Discovering (or rediscovering) a new food of the eat clean variety, is kind of like discovering a new book, or hearing a piece of information that you wonder in hindsight what you would have done without because it added so much to your life. In the case of food, it’s more that it added so much increased energy to your life, and/or reduced pain, sped up healing, or just made food tastier!
These are some eat clean foods that I may have known about, but had never eaten until the past few years, but now use on a weekly (sometimes almost daily basis.)
The only use of ginger I ever had use for up until the last few years was the infantile amount drowned in sugar that was found in “ginger ale.”
One fateful day at the co-op though, the stomach was bothering so I ordered a ginger “Zizzer” which was a pressed fresh ginger drink along with lemon juice, turmeric, and honey. Each biting sip of this ginger heavy drink knocked my socks off, and immediately helped the stomach, and so some fresh ginger was bought, and a homemade version of that drink has been made ever since.
Favorite Uses: That aforementioned Cold Buster Haymaker “Tea” Recipe, plus it’s always an addition to the veggie stir fry now, as well as the lemon ginger granola (recipe coming at some point,) and most recently butternut squash soup. Adds a lemony bite to anything.
Apple Cider Vinegar
I remember thrifting the Bragg Family book “Apple Cider Vinegar, Miracle Health System” from Goodwill a few years ago, and paging through it and being impressed with all the seemingly supernatural benefits that proponents of apple cider vinegar claimed. The book mostly sat on the shelf for a few years, but the many benefits of A.C.V. Kept being heard, so I bought a first bottle, and now a few years later it’s something that’s used at least a few times a week now, easily going through a dozen bottles a year.
Favorite Uses: A tablespoon or two in the cold-buster drink, also a heaping tablespoon whenever a rare case of heartburn strikes. Also, sometimes used in recipes or salad dressing.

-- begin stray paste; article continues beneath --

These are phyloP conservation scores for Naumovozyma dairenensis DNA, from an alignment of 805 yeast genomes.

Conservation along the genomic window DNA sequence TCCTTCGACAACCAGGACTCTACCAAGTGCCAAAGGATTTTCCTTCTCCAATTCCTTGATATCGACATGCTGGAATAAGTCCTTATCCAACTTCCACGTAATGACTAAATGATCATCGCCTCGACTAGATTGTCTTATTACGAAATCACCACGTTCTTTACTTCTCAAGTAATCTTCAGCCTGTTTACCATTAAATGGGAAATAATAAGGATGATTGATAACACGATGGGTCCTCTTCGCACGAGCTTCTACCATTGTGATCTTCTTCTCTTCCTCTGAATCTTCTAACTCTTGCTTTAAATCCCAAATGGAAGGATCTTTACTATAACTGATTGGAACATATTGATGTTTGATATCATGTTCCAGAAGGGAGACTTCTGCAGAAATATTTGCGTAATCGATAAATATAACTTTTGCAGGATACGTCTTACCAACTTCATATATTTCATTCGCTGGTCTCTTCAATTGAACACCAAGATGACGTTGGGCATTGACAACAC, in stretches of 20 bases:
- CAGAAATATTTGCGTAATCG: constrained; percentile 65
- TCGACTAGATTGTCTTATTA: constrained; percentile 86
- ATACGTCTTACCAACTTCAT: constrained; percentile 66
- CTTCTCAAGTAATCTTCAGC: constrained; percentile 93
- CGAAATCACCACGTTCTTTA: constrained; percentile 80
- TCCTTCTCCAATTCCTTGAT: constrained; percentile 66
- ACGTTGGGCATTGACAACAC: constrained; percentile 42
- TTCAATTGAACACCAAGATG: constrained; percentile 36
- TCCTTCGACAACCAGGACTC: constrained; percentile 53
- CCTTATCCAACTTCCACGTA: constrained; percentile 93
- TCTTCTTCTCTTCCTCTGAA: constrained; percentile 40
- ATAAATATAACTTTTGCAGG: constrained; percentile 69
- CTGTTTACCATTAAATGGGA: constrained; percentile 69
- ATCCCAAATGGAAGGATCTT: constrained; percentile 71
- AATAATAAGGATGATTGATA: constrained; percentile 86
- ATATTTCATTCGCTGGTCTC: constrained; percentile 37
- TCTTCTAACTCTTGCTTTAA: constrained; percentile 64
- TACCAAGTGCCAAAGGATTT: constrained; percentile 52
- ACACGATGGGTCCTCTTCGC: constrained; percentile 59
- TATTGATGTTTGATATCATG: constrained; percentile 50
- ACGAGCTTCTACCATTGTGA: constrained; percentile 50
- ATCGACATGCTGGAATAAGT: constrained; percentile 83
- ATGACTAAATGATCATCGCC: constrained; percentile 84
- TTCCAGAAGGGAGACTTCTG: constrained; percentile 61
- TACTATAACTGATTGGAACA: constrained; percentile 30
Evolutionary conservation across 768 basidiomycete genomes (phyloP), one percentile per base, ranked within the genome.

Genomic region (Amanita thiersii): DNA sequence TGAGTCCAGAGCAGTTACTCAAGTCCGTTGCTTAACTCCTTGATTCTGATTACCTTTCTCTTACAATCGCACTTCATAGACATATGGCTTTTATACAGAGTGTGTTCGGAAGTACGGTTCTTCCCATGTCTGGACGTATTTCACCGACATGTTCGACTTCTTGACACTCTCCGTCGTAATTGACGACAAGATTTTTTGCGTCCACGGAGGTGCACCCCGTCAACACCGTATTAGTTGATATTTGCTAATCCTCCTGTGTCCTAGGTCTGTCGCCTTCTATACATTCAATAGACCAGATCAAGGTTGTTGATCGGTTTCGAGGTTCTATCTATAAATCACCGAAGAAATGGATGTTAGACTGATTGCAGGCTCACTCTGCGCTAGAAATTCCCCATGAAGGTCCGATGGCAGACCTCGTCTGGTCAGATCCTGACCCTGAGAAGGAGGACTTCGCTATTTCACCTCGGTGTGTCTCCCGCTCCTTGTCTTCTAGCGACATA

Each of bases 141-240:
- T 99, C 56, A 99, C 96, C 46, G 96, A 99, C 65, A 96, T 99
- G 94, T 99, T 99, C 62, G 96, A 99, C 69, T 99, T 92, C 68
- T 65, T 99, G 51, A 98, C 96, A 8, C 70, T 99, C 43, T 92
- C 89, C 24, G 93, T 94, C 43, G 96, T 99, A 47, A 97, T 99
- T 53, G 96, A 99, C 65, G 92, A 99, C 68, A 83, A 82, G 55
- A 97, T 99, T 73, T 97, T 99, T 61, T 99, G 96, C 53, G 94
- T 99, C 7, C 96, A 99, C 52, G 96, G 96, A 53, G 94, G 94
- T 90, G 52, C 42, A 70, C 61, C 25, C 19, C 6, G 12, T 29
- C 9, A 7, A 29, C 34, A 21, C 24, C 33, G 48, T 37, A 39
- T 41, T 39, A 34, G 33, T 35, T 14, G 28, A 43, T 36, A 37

Depending on the amount consumed this might not be considered an eat clean food, but in moderation I think it definitely is. There’s good arguments either way as island people like the Polynesians have a diet consisting largely of coconut oil, and have virtually no heart or cholesterol related diseases; rather it’s when the modern, processed diet is introduced to any population, where problems start occurring. “The China Study” is a good book to check out regarding what happens when the modern processed diet is introduced into a previous healthy population.
Favorite Uses: Making stovetop popcorn, and also as the “wet” ingredient to coat the oats and millet for homemade granola. Hair conditioner. Adding to the dog food for numerous benefits. Most recently I started “oil pulling” with coconut oil too; it’s a Ayurvedic tradition at least 5,000 years old, approved by the Mayo Clinic for oral health.
When I was working at the co-op I kept hearing about turmeric. So many people were raving about the benefits, and how good it is for inflammation, and how it can
also be used in recipes. After finding out how long it’s been around for, and how it’s one of the more studied spices and supplements, a small amount was purchased in the bulk bin, and added into the cold buster drink. Now it’s personally consumed a few times a week, and the dog consumes it a few times a day! It seems like there is more good news being discovered about turmeric all the time.
Favorite Uses: The difference it’s made in the quality of the Stella’s life by adding it to her dog food has been amazing, and I’ll always be a huge proponent of it’s benefits for that alone. A tablespoon is always added to the cold-buster drink as well. Sometimes it’s used in recipes (but not nearly enough, soon though!)
This Russian tea is the go to drink whenever a stomach ache occurs, or when too much food is eaten.
You can actually feel it working it’s way through your digestive system, breaking things down like a fermented mini Mike Tyson. The fermentation gives the feel good fizz akin to the carbonated satisfaction of a soda pop sip, (without the colossal sugar crash). Beware though, I notice a lot of the new Kombucha’s on the market have way too much added sugar (I would aim for no more than 6 grams of sugar per serving).
(Mentioned here in “Eat Clean Food Focus, Mighty Millet.”)
Previously, this was a Thanksgiving Day afterthought, an oft unchosen dish picked at like a scab, usually a tablespoons worth chosen for the plate just in case the host was watching (of which only half would be consumed). After making soup out of it though, a whole new perspective was gained. It lends magical powers when eaten.
Keen. Wah. I kept hearing about Quinoa when first starting to personal train professionally in 2011. It seemed like it was being mentioned every few minutes. Quinoa. Quinoa. Quinoa. Familiarity was breeding contempt for this previously unheard of food that I kept hearing about. Finally it was tried, and it quickly became a weekly staple in this dish from “Oh She Glows,” as well as being added into the daily “super oats.” Pretty soon I was the one following people around with a quinoa infused dish, asking them if they had tried it. I had become a Quin-iac.
You won’t believe how tasty these can be when roasted with a little olive oil and garlic! (Mentioned here in The Opposite Diet)